Carbs: The Good, the Bad, and the Debatable

good carbs?

A recent article in the Chicago Tribune, Good Carb, Bad Carb, caught our eye because of its title “Good Carbs, Bad Carbs”. Carbohydrates, to remind you, are one of the three macronutrients making up almost all foods, alongside fat and protein. Over the years both fats and carbs have been vilified and exonerated, to the point where it seems today there is no agreement in the scientific community on their health benefits.

So what are we to do with all this confusing information?

The truth is that the majority of nutrition researchers today agree that fats as a group are not bad, only certain types are. And the same goes for carbs. While highly refined carbs such as sugars and enriched flours are “bad carbs”, there are certainly entire groups of good carbs, mostly fruits and non-starchy vegetables.

According to Dr. Dariush Mozaffarian, associate professor of epidemiology at Harvard School of Public Health, there are 4 factors that determine if a carb is good or bad:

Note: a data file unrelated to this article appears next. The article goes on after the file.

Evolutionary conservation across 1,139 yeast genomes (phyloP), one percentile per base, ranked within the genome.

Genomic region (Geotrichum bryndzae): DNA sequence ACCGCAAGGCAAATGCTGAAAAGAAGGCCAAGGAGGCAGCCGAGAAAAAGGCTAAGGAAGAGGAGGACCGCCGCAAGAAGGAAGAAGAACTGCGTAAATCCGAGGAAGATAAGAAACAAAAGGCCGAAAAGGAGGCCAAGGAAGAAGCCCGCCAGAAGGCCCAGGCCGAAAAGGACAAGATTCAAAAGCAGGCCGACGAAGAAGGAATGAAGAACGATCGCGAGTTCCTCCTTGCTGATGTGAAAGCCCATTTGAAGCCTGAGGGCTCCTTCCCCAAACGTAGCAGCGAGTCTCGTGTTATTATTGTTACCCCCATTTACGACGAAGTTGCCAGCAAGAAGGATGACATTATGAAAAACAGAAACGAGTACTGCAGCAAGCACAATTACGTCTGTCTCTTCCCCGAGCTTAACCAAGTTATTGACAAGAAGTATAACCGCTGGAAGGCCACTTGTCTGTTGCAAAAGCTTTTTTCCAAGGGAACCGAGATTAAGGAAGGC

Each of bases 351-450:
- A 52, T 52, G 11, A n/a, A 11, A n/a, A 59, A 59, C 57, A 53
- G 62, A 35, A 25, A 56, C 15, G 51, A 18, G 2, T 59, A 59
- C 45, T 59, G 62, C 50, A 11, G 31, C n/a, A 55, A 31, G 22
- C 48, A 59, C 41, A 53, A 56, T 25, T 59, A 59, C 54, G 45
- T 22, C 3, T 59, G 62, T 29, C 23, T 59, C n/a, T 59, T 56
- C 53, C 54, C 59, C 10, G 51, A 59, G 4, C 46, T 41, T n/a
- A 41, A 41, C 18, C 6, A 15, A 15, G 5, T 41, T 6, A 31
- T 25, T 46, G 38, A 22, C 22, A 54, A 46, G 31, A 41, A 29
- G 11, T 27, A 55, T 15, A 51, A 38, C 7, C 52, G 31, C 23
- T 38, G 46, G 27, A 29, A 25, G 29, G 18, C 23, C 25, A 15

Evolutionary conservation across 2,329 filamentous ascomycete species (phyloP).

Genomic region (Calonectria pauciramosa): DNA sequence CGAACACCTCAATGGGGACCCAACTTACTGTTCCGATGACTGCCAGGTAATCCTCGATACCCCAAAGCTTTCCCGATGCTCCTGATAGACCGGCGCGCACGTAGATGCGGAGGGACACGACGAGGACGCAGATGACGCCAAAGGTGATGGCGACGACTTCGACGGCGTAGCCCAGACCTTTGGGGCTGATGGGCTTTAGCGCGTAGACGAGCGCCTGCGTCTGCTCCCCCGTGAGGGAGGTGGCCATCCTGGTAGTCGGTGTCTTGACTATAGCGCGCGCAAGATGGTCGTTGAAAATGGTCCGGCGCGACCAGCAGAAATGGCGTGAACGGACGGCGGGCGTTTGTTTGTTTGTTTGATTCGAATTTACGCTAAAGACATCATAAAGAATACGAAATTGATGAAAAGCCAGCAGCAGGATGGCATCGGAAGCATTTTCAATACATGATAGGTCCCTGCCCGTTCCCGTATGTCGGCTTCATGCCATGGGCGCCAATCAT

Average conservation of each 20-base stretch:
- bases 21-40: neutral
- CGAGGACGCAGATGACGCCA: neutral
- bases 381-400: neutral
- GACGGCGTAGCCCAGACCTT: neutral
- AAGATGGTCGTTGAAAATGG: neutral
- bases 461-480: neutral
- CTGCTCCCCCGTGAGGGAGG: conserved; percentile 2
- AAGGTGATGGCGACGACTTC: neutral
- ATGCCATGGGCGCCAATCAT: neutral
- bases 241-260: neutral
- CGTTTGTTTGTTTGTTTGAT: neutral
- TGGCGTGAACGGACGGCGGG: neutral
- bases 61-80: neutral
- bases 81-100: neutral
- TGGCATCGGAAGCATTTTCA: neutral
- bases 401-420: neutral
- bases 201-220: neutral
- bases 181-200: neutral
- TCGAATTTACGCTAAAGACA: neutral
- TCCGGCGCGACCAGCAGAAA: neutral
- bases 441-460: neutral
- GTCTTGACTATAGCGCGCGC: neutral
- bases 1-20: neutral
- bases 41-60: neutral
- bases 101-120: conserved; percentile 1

1. Dietary fiber (more is better)

2. Effect on blood sugar rise, also known as glycemic index (the slower the better)

3. Whole grain content, where relevant (more is better)

4. Carb structure (intact is better than liquid, milled, or pulverized)

So for example, soft drinks are bad because they contain no fiber, they spike blood sugar, and they are simple carbs in liquid form. A tomato, on the other hand, has fiber, low glycemic index, and is a complex carb in its natural state.

So now everything is clear, right?

Not so fast. Some carbs are still undecided because they may be good in some of the 4 criteria but bad in others.

The debatable carbs are:

  • Corn

  • Popcorn

  • White potatoes

  • Pasta

  • 100% fruit juice (limited quantities)

Take potatoes for example. Not in their french fried mode, but baked in the oven. They are a very cheap and good source of nutrients, including fiber. But they have a high glycemic index despite their carb structure which is why they are hotly argued. Interestingly enough, sweet potatoes don’t spike blood sugar as much as white potatoes, despite their name.

What to do at the supermarket:

1. Spend more money in the produce aisles than in the processed food aisles.

2. Buy whole grains and whole grain products (brown rice, 100% whole wheat bread, etc..)

3. When reading nutrition labels, do the carb ratio test: The total carbs to fiber ratio should range from 10 : 1 to  5 : 1 . That means around 10-20% of the carbs are fiber.

4. Some surprising sources for good carbs are beans and lentils (usually considered for their protein). Another reason to eat more…

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